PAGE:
Glenview Capital Management is a private investment management firm with more than $7 billion of assets under management. The firm was founded in 2000 by Lawrence “Larry” Michael Robbins. It manages capital for qualified investors through a series of private investment funds. Glenview has offices in New York and London. The $7 billion is split between Glenview Funds, a short fund, and Little Arbor Funds, a multi-strategy fund. Robbins generates his returns making concentrated bets on large-cap stocks. Glenview focuses on delivering attractive absolute returns through deep fundamental research and individual security selection.
The firm started new positions in Advance Auto Parts Inc. (AAP), American Tower Corp. (AMT), Dollar General Corp. (DG), and NXP Semiconductors (NXPI) and it sold positions in NetApp (NTAP) and Rovi Corporation (ROVI).
Abbreviated financial summaries and metrics for these securities are included below. Detailed analysis and recommendations require a subscription (more information at the bottom of the article).
Why buy Advance Auto Parts Inc. (AAP)?
Advance Auto Parts saw its stock price increase in mid-October after it announced the acquisition of General Parts International, Inc. (GPII), a privately held distributor and supplier of original equipment and aftermarket replacement products for commercial markets operating under the CARQUEST and WORLDPAC brands. The all-cash transaction has an enterprise value of $2.04 billion. Advance Auto Parts CEO Darren Jackson said that the addition of 1,246 company-operated stores and 1,418 independently owned CARQUEST locations provides AAP with an immediate platform and scale across North America, full market coverage, and the opportunity to position itself as market leader in the commercial business. Advance estimates anticipate that the transaction will result in approximately $160 million of annual run-rate synergies to be fully realized within three years after closing, and it’s also expected to generate considerable free cash flow.
The company said its total sales for 3Q 2013 increased 4.3% to $1.52 billion, while earnings per diluted share (EPS) were $1.42. This was a 17.4% increase versus the third quarter of last year. It also reported a 2% comparable store sales decline driven by its DIY business and partially offset by a modest increase in its commercial sales. It saw a sequential decline in its business from 2Q 2013 that it attributed to the slowdown in the overall market growth due to limited consumer spending. Also, its competitors are intensifying efforts to drive growth, resulting in more stores proliferating in AAP’s footprint.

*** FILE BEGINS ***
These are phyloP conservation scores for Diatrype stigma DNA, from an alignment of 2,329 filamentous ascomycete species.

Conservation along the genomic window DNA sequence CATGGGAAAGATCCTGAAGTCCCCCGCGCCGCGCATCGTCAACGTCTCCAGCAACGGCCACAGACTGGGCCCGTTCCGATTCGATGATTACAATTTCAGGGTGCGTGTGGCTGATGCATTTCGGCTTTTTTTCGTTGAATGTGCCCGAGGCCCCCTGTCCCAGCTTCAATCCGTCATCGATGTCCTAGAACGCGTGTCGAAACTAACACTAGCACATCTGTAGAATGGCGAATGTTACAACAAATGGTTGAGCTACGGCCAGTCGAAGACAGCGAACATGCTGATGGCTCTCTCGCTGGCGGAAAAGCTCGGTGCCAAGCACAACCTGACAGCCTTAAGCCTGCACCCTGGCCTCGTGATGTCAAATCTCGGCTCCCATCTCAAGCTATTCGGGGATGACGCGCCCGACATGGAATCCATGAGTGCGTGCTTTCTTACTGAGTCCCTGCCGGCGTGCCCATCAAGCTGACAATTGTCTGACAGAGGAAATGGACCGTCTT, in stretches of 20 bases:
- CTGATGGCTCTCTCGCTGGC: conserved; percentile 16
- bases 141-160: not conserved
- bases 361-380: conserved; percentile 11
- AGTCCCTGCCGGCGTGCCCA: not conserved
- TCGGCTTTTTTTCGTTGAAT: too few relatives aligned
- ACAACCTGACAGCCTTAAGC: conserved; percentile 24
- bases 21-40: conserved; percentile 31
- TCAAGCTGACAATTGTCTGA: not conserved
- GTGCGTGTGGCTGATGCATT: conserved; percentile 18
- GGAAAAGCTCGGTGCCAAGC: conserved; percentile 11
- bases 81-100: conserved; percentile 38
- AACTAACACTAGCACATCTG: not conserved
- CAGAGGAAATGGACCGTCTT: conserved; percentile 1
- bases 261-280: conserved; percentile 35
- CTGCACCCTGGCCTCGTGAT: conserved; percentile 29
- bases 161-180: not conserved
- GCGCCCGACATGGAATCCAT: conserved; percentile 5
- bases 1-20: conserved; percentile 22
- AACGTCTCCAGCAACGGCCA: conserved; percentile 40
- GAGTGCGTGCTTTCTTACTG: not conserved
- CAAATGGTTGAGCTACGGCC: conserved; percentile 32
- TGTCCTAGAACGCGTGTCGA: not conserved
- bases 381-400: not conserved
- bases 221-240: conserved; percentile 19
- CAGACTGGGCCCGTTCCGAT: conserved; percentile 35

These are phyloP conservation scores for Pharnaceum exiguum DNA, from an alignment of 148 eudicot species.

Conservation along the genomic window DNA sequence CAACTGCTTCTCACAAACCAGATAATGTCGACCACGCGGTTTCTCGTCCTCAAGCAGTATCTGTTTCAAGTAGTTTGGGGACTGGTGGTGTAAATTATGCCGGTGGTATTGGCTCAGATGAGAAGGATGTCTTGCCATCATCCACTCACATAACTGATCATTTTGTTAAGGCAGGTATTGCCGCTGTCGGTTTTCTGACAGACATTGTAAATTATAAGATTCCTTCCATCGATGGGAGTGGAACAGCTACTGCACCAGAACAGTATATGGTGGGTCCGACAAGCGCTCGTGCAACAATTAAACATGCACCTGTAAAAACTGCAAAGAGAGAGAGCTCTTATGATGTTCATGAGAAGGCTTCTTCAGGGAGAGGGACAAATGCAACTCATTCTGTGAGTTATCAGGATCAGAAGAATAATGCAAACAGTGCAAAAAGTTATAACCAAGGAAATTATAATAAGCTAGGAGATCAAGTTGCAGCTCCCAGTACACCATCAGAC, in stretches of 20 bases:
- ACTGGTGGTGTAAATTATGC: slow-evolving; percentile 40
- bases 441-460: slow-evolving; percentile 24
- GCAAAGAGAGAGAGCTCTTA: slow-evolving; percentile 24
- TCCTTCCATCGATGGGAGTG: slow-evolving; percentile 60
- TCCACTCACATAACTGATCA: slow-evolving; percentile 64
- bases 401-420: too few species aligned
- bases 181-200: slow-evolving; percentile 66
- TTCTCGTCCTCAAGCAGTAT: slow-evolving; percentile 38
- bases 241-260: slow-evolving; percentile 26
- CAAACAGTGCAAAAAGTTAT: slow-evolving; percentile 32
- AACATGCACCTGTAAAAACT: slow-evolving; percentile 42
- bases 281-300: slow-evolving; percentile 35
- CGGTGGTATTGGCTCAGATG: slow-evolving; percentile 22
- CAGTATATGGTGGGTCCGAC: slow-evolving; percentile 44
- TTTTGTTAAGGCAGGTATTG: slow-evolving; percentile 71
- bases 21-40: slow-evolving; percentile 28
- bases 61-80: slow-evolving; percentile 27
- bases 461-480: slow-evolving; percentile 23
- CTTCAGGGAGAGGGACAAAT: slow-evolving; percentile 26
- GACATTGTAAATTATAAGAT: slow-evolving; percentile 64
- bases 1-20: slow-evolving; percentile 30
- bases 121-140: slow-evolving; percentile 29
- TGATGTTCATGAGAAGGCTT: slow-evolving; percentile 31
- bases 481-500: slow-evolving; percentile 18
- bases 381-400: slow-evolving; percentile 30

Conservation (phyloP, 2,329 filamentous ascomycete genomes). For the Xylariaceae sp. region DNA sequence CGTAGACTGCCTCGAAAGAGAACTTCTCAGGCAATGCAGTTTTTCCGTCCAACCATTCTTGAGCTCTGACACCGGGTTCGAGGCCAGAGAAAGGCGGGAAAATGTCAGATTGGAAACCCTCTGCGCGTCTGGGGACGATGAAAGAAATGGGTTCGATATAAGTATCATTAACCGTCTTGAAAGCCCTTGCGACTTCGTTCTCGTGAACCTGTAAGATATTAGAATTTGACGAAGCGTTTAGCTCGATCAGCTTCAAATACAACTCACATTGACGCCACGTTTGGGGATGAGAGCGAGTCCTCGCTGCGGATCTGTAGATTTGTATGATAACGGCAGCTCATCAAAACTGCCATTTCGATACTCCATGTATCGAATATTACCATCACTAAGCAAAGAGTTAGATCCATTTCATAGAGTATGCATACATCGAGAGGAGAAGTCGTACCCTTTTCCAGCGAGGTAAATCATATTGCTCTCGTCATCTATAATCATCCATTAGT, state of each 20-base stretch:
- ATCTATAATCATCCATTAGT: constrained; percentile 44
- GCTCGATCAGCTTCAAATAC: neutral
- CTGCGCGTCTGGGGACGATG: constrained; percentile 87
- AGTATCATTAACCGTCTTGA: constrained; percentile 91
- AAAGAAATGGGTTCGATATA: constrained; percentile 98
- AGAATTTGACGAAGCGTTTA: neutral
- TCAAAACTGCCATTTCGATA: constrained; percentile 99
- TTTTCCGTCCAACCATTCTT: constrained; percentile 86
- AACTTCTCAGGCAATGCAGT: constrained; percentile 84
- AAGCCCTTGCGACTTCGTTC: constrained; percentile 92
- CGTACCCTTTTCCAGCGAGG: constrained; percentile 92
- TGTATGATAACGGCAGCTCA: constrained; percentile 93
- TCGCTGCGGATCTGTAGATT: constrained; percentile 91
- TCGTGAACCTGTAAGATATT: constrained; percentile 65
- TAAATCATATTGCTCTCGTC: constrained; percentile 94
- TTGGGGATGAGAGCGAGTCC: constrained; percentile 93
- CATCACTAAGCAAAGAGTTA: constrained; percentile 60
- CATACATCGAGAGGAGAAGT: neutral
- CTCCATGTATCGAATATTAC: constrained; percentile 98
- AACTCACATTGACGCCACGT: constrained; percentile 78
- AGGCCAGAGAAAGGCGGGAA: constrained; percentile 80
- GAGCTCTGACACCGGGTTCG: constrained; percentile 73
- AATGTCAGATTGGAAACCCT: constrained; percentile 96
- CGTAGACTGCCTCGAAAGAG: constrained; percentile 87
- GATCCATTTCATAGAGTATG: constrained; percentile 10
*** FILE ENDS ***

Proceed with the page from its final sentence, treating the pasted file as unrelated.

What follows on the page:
Going forward, driving top line growth and bottom line profit will remain the company’s focus as it begins integrating General Parts. It will remain cautious in the short term as its customers continue to adjust to a difficult macroeconomic environment. It expects that longer-term industry dynamics will remain favorable as a result of the continued increase in average vehicle age and deferred maintenance remaining at record levels. The company’s peers include O’Reilly Automotive (ORLY) and AutoZone (AZO).
Glenview Capital Management founder Lawrence “Larry” Michael Robbins graduated from the University of Pennsylvania and has a degree from the Wharton School of Engineering and the Moore School of Engineering. He has been known for his love for the healthcare sector. In a press release, Glenview stated that its investment in hospitals, which totals approximately $2.0 billion across five major U.S. hospital chains, reflects its affinity for the long-term growth and stability of the business, its recognition of the growth opportunities available through implementing expanded insurance coverage, its belief in the structural competitive advantages of for-profit hospital chains, and its excitement about the opportunities to reinvest in the industry’s strong cash flows and growing debt capacity as profitability builds through time. Robbins is known to take a more activist approach to some of his large bets, and he publicly voices his concerns about what management is doing and demands change.
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